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Comment: Re:Anyone else concerned? (Score 1) 164

by RandCraw (#48814979) Attached to: Man Saves Wife's Sight By 3D Printing Her Tumor

Yes, absolutely I'm concerned. The radiologist got it wrong in assessing the tumor to have grown. That's so important to a cancer patient as to be an unpardonable sin.

But given the hodgepodge of modern medical testing, it's not terribly surprising. Clinical CT or MR images often have low resolution or voxels that are anisotropic (usually, longer head-to-toe than side-to-side). When comparing two images with differing resolutions, voxel shapes, or subject poses, two images can be difficult to compare.

That said, recommending surgery based on a mistaken read of an image is something I would *definitely* be concerned about. But that's why we get second opinions.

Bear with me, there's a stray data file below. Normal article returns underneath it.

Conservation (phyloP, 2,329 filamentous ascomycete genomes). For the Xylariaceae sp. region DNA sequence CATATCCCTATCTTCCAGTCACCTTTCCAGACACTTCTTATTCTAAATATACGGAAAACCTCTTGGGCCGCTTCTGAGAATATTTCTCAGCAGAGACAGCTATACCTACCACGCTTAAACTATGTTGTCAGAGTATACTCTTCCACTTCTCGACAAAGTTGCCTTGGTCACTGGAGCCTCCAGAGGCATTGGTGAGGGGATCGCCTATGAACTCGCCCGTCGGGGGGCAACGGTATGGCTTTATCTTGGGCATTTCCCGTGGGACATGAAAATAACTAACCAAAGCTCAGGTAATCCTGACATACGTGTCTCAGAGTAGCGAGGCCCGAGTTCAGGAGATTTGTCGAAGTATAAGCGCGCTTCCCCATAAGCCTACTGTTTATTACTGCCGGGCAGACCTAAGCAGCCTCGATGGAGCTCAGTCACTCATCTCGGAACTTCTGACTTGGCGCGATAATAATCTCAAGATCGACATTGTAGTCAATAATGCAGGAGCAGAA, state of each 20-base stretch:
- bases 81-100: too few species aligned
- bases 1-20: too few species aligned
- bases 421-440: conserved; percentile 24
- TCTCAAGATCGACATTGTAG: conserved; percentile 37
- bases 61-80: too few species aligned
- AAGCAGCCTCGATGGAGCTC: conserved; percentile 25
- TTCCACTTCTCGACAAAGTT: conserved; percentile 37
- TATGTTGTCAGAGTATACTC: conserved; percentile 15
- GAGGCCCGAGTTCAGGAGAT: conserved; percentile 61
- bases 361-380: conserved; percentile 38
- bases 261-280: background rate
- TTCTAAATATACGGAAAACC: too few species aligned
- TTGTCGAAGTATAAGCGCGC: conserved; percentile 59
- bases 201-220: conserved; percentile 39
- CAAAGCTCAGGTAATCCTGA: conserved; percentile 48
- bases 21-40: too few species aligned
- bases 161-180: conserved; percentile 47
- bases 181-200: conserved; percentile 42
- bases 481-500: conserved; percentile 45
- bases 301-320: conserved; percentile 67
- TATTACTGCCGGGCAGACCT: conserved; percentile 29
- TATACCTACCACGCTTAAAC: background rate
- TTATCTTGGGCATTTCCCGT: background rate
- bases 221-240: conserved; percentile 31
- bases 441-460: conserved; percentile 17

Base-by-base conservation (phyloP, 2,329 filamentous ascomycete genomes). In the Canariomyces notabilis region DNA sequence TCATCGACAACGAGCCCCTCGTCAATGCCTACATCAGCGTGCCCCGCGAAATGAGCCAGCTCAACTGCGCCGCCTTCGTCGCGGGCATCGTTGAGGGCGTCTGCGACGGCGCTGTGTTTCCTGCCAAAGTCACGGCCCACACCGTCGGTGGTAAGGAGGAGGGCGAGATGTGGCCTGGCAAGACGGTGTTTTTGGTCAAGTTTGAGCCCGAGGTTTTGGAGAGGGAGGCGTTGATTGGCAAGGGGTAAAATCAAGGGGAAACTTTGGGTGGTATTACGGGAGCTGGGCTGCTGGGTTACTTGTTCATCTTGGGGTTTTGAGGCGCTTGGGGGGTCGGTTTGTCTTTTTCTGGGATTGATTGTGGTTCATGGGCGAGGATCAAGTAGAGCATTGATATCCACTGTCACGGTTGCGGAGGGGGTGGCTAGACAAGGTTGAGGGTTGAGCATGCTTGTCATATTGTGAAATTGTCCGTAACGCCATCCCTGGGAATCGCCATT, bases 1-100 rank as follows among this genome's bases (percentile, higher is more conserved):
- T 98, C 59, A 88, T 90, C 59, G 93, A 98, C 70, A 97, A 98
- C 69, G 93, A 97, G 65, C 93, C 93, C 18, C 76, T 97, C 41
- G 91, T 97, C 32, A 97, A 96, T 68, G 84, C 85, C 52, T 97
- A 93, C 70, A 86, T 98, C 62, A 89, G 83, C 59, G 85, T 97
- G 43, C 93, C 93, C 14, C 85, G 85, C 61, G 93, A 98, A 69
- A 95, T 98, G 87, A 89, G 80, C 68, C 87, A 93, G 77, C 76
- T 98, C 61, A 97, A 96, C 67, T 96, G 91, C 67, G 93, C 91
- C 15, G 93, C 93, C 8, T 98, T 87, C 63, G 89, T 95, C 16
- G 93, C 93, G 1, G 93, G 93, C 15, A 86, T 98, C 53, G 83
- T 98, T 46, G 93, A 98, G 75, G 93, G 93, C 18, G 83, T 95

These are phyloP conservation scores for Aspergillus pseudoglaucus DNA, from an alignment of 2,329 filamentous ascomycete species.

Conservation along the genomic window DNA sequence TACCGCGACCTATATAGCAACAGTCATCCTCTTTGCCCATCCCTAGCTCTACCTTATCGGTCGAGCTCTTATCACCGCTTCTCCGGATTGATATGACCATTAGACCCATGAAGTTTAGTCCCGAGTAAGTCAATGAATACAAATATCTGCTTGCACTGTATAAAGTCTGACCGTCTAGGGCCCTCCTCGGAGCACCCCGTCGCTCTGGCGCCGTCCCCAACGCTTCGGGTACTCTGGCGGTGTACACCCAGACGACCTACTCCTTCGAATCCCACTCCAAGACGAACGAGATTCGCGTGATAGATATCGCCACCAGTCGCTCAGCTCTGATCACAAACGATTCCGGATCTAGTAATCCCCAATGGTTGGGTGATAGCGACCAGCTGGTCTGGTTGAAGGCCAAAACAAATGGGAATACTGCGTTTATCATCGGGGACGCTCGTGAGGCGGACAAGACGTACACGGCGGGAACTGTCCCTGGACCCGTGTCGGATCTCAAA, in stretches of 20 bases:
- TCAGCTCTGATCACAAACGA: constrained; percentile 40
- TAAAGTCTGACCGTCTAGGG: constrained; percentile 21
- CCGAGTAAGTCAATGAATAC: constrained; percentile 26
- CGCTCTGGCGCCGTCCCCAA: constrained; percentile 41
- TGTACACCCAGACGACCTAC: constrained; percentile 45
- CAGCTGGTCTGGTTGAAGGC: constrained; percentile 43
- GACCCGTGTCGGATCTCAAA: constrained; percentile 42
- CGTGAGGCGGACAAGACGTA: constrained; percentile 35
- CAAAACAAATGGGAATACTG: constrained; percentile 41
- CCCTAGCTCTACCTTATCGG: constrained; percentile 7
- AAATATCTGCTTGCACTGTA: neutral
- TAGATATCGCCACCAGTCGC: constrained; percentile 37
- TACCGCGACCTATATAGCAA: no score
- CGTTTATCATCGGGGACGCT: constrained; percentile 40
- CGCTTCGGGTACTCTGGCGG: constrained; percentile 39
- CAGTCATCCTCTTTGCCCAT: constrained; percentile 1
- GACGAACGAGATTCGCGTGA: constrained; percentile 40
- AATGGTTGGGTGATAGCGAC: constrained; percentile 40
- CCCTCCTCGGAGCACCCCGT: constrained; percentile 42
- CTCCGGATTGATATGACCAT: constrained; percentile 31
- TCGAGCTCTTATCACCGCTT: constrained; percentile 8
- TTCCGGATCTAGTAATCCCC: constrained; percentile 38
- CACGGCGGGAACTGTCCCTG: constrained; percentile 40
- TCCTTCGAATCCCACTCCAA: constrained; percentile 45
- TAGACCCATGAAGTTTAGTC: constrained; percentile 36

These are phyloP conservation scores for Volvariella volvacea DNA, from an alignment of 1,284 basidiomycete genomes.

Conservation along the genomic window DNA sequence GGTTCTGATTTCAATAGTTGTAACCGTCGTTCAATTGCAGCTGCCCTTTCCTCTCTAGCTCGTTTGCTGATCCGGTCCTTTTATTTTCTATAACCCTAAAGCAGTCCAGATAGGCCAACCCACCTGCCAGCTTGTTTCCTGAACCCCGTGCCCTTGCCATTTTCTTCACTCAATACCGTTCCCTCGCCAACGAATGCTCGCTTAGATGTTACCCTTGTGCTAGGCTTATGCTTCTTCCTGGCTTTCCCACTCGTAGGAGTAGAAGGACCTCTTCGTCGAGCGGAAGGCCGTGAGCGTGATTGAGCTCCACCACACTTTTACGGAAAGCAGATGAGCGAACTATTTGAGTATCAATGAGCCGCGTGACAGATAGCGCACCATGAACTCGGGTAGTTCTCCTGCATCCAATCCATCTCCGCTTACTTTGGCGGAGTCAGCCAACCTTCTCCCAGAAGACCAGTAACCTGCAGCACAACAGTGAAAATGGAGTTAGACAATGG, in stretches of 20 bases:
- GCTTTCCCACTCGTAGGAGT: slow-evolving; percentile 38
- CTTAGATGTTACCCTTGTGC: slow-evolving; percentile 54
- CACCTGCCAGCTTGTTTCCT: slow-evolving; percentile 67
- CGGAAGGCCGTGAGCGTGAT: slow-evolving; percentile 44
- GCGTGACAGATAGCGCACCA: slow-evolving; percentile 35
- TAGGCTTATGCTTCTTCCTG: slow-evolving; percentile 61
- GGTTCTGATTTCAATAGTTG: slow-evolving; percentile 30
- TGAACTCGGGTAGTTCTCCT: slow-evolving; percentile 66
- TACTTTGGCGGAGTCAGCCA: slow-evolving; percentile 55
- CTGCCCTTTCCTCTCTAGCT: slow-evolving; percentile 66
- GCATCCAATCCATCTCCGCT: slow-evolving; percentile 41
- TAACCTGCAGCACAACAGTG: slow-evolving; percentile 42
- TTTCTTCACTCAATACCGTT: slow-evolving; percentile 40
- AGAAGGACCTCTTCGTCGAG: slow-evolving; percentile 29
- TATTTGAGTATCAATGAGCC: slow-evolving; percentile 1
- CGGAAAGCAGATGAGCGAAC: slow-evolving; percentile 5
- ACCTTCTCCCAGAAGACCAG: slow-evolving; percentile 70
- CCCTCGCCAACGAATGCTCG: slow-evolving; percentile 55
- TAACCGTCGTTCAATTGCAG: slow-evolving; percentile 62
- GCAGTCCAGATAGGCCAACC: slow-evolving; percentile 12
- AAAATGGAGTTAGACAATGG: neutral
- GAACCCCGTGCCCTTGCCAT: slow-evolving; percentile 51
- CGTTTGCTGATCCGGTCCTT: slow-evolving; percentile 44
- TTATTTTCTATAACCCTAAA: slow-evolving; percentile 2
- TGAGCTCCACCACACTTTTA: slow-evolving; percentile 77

Comment: Caches, threading, SIMD/GPUs, and floating point (Score 1) 180

by RandCraw (#48811797) Attached to: The Legacy of CPU Features Since 1980s

I haven't seen the article or video. But for 99% of developers, I'd say the only CPU-level changes since the 8086 that matter are caches, support for threading and SIMD, and the rise of external GPUs.

Out-of-order scheduling, branch prediction, VM infrastructure like TLBs, and even multiple cores don't alter the programmer's API significantly. (To the developer/compiler, multicore primitives appear no different than a threading library. The CPU still guarantees microinstruction execution order.)

Some of the compiler optimization switches have become more complex, and perhaps a few coding idioms are now deprecated/encouraged so that compilers better understand what you intend (so you don't make their job unnecessarily harder).

But overall, almost all developer techniques don't benefit from changes to CPU microarchitecture after 1990, aside from caches, SIMD, and GPUs.

And of course, ever since the 80486 (1989), all CPUs support floating point instructions.

Comment: Re:Streisand Effect and Mohammad cartoons (Score 2) 512

by RandCraw (#48769953) Attached to: Publications Divided On Self-Censorship After Terrorist Attack

If there had been a major outcry from Muslims, how would you know? Are you attuned to their media?